RNC chief insists force has 'aggressive' charge policy for officers accused of intimate partner violence
Joe Boland's comments follow a CBC story, after turning down interview requests
The chief of the Royal Newfoundland Constabulary is weighing in on a recent CBC story about an officer under investigation for an alleged domestic abuse incident — despite previously turning down requests for an interview.
The incident, which allegedly occurred a month ago, saw RNC officers respond to a domestic abuse complaint at the St. John's home of a veteran member of the force, a source told CBC.
When those officers arrived, according to the source, they found a woman whose face had been bloodied. The alleged abuser was not taken into custody.
"The RNC has an aggressive charge policy for intimate partner violence which is only applicable in circumstances where the investigating officer has reasonable grounds to believe an offence has occurred," writes RNC Chief Joe Boland in a media release issued Thursday afternoon.
"It is contrary to law and contrary to the RNC's intimate partner violence policy to arrest or charge an individual for an alleged intimate partner violence offence when the investigating officer does not have reasonable grounds to believe a criminal offence has occurred."
He said "it is inappropriate for me to speak about the specifics of any ongoing RNC internal investigation."
CBC requested an interview with Boland ahead of publishing the story, but was declined.
Instead, in an email, an RNC spokesperson said, "As chief, he has the final say in any discipline that could result from the findings of any internal investigation and must remain unbiased."
Chief says number of factors to weigh
Boland said Thursday that "the presence of injuries to one or more individuals does not, in and of itself, mean sufficient evidence exists for an officer to formulate reasonable grounds to believe that a criminal offence has occurred."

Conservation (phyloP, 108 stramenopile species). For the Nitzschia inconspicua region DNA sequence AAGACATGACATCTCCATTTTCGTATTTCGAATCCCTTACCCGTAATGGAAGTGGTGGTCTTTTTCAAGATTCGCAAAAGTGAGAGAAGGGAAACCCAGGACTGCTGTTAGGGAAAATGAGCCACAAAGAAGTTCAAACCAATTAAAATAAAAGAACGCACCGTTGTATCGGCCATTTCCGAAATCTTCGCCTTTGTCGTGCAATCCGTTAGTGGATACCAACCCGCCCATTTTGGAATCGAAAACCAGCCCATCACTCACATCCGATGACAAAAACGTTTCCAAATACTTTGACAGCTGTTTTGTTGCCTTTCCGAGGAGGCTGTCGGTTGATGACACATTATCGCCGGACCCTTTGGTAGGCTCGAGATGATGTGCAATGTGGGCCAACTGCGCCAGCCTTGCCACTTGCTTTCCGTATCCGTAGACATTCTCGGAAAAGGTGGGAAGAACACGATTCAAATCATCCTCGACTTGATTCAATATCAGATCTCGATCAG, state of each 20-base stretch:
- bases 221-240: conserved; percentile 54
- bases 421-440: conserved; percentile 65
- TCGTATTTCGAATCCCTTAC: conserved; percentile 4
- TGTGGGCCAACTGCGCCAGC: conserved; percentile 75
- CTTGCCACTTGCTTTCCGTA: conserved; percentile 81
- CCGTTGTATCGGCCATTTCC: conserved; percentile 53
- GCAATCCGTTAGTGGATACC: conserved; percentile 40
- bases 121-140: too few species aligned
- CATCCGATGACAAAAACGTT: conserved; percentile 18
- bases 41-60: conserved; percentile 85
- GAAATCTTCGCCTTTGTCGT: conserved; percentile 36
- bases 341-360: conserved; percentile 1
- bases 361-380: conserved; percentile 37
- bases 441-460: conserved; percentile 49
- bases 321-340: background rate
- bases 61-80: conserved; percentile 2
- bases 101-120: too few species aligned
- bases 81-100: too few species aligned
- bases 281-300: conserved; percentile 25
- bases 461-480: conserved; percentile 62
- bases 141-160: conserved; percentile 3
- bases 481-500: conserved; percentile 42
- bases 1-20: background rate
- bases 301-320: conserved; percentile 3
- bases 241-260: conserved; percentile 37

"The investigating officer must look at all of the existing evidence, or lack of, in its totality, before determining whether he or she has reasonable grounds to believe an offence has occurred," he added.
Boland reiterated his support for a Serious Incident Response Team (SIRT) in Newfoundland and Labrador, similar to other provinces. The director of that unit will determine which cases will be investigated.
But until then, Boland gets to decide.
"I have, as chief of police, the responsibility to determine, on a case by case basis, who or what agency will conduct investigations of RNC officers," his statement reads.
"There is currently no requirement in law or in RNC policy that every incident which involves a criminal allegation against an RNC officer be assigned to SIRT for investigation."
SIRT investigations underway
Currently, two current and one former RNC officers are being investigated by SIRT from outside the province.
Two of those cases are being investigated by the Nova Scotia unit, and one by the Alberta team.
Both teams have said they have not been asked to investigate this allegation of domestic abuse.
With files from Glenn Payette